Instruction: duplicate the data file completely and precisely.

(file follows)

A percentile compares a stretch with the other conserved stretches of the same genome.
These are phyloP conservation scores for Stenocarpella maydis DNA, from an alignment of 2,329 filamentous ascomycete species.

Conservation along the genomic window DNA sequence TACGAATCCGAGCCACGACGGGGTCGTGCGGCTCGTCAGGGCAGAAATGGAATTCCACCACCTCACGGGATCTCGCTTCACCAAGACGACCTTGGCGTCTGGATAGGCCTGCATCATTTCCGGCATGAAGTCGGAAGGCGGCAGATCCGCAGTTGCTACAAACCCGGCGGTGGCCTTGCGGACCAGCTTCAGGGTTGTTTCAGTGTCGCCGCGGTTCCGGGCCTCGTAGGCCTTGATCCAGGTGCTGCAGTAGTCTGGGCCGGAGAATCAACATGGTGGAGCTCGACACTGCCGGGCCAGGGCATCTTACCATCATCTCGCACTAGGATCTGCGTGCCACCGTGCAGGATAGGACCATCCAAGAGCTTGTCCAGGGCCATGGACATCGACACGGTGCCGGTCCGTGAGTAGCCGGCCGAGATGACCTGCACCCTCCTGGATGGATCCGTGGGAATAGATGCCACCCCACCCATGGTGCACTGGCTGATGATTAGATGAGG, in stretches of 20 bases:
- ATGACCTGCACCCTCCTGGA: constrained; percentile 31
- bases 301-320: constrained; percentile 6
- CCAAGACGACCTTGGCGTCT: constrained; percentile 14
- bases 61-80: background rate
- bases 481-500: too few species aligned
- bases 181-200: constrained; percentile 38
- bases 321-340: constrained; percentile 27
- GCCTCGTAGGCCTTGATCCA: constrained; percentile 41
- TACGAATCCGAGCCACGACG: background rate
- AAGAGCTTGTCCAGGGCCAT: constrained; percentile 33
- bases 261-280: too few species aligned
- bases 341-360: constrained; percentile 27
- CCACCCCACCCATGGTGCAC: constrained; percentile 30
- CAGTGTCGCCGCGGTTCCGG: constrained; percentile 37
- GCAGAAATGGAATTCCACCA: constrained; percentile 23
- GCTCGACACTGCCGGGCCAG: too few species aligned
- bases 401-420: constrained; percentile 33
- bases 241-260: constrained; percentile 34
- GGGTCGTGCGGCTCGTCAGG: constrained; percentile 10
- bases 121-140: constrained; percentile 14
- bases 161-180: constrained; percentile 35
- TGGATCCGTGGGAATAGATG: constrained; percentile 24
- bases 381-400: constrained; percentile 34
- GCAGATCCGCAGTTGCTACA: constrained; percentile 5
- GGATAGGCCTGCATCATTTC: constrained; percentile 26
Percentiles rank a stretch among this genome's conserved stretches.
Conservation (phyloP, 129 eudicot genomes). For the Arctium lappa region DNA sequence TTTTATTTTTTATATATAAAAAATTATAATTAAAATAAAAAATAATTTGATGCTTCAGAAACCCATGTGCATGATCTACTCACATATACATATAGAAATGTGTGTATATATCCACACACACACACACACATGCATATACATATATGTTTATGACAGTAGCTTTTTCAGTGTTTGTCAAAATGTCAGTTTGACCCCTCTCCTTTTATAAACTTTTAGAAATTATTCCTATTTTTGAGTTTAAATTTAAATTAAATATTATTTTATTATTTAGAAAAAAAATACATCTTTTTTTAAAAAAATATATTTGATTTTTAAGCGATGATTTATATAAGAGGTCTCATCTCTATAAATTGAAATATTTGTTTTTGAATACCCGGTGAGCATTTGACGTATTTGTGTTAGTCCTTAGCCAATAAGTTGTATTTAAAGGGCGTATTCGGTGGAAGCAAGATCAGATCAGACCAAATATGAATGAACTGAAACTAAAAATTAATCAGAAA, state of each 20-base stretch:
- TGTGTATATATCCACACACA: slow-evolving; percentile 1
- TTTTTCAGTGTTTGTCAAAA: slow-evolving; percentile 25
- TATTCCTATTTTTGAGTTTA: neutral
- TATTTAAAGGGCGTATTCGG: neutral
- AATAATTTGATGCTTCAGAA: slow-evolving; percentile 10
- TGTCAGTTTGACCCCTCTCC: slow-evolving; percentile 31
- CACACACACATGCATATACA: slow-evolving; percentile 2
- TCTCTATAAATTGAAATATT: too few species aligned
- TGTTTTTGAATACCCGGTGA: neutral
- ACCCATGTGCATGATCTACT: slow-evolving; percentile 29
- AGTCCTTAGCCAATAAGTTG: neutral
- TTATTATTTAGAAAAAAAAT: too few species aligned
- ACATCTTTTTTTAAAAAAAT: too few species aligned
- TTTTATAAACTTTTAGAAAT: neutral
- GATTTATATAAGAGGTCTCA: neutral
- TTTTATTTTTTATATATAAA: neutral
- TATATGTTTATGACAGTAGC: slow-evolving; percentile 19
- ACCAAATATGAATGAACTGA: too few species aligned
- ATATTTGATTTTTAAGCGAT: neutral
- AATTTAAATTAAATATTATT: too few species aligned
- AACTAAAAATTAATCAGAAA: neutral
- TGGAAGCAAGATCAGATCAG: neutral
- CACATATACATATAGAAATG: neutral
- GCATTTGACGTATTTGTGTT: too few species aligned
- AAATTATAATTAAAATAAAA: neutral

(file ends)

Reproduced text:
A percentile compares a stretch with the other conserved stretches of the same genome.
These are phyloP conservation scores for Stenocarpella maydis DNA, from an alignment of 2,329 filamentous ascomycete species.

Conservation along the genomic window DNA sequence TACGAATCCGAGCCACGACGGGGTCGTGCGGCTCGTCAGGGCAGAAATGGAATTCCACCACCTCACGGGATCTCGCTTCACCAAGACGACCTTGGCGTCTGGATAGGCCTGCATCATTTCCGGCATGAAGTCGGAAGGCGGCAGATCCGCAGTTGCTACAAACCCGGCGGTGGCCTTGCGGACCAGCTTCAGGGTTGTTTCAGTGTCGCCGCGGTTCCGGGCCTCGTAGGCCTTGATCCAGGTGCTGCAGTAGTCTGGGCCGGAGAATCAACATGGTGGAGCTCGACACTGCCGGGCCAGGGCATCTTACCATCATCTCGCACTAGGATCTGCGTGCCACCGTGCAGGATAGGACCATCCAAGAGCTTGTCCAGGGCCATGGACATCGACACGGTGCCGGTCCGTGAGTAGCCGGCCGAGATGACCTGCACCCTCCTGGATGGATCCGTGGGAATAGATGCCACCCCACCCATGGTGCACTGGCTGATGATTAGATGAGG, in stretches of 20 bases:
- ATGACCTGCACCCTCCTGGA: constrained; percentile 31
- bases 301-320: constrained; percentile 6
- CCAAGACGACCTTGGCGTCT: constrained; percentile 14
- bases 61-80: background rate
- bases 481-500: too few species aligned
- bases 181-200: constrained; percentile 38
- bases 321-340: constrained; percentile 27
- GCCTCGTAGGCCTTGATCCA: constrained; percentile 41
- TACGAATCCGAGCCACGACG: background rate
- AAGAGCTTGTCCAGGGCCAT: constrained; percentile 33
- bases 261-280: too few species aligned
- bases 341-360: constrained; percentile 27
- CCACCCCACCCATGGTGCAC: constrained; percentile 30
- CAGTGTCGCCGCGGTTCCGG: constrained; percentile 37
- GCAGAAATGGAATTCCACCA: constrained; percentile 23
- GCTCGACACTGCCGGGCCAG: too few species aligned
- bases 401-420: constrained; percentile 33
- bases 241-260: constrained; percentile 34
- GGGTCGTGCGGCTCGTCAGG: constrained; percentile 10
- bases 121-140: constrained; percentile 14
- bases 161-180: constrained; percentile 35
- TGGATCCGTGGGAATAGATG: constrained; percentile 24
- bases 381-400: constrained; percentile 34
- GCAGATCCGCAGTTGCTACA: constrained; percentile 5
- GGATAGGCCTGCATCATTTC: constrained; percentile 26
Percentiles rank a stretch among this genome's conserved stretches.
Conservation (phyloP, 129 eudicot genomes). For the Arctium lappa region DNA sequence TTTTATTTTTTATATATAAAAAATTATAATTAAAATAAAAAATAATTTGATGCTTCAGAAACCCATGTGCATGATCTACTCACATATACATATAGAAATGTGTGTATATATCCACACACACACACACACATGCATATACATATATGTTTATGACAGTAGCTTTTTCAGTGTTTGTCAAAATGTCAGTTTGACCCCTCTCCTTTTATAAACTTTTAGAAATTATTCCTATTTTTGAGTTTAAATTTAAATTAAATATTATTTTATTATTTAGAAAAAAAATACATCTTTTTTTAAAAAAATATATTTGATTTTTAAGCGATGATTTATATAAGAGGTCTCATCTCTATAAATTGAAATATTTGTTTTTGAATACCCGGTGAGCATTTGACGTATTTGTGTTAGTCCTTAGCCAATAAGTTGTATTTAAAGGGCGTATTCGGTGGAAGCAAGATCAGATCAGACCAAATATGAATGAACTGAAACTAAAAATTAATCAGAAA, state of each 20-base stretch:
- TGTGTATATATCCACACACA: slow-evolving; percentile 1
- TTTTTCAGTGTTTGTCAAAA: slow-evolving; percentile 25
- TATTCCTATTTTTGAGTTTA: neutral
- TATTTAAAGGGCGTATTCGG: neutral
- AATAATTTGATGCTTCAGAA: slow-evolving; percentile 10
- TGTCAGTTTGACCCCTCTCC: slow-evolving; percentile 31
- CACACACACATGCATATACA: slow-evolving; percentile 2
- TCTCTATAAATTGAAATATT: too few species aligned
- TGTTTTTGAATACCCGGTGA: neutral
- ACCCATGTGCATGATCTACT: slow-evolving; percentile 29
- AGTCCTTAGCCAATAAGTTG: neutral
- TTATTATTTAGAAAAAAAAT: too few species aligned
- ACATCTTTTTTTAAAAAAAT: too few species aligned
- TTTTATAAACTTTTAGAAAT: neutral
- GATTTATATAAGAGGTCTCA: neutral
- TTTTATTTTTTATATATAAA: neutral
- TATATGTTTATGACAGTAGC: slow-evolving; percentile 19
- ACCAAATATGAATGAACTGA: too few species aligned
- ATATTTGATTTTTAAGCGAT: neutral
- AATTTAAATTAAATATTATT: too few species aligned
- AACTAAAAATTAATCAGAAA: neutral
- TGGAAGCAAGATCAGATCAG: neutral
- CACATATACATATAGAAATG: neutral
- GCATTTGACGTATTTGTGTT: too few species aligned
- AAATTATAATTAAAATAAAA: neutral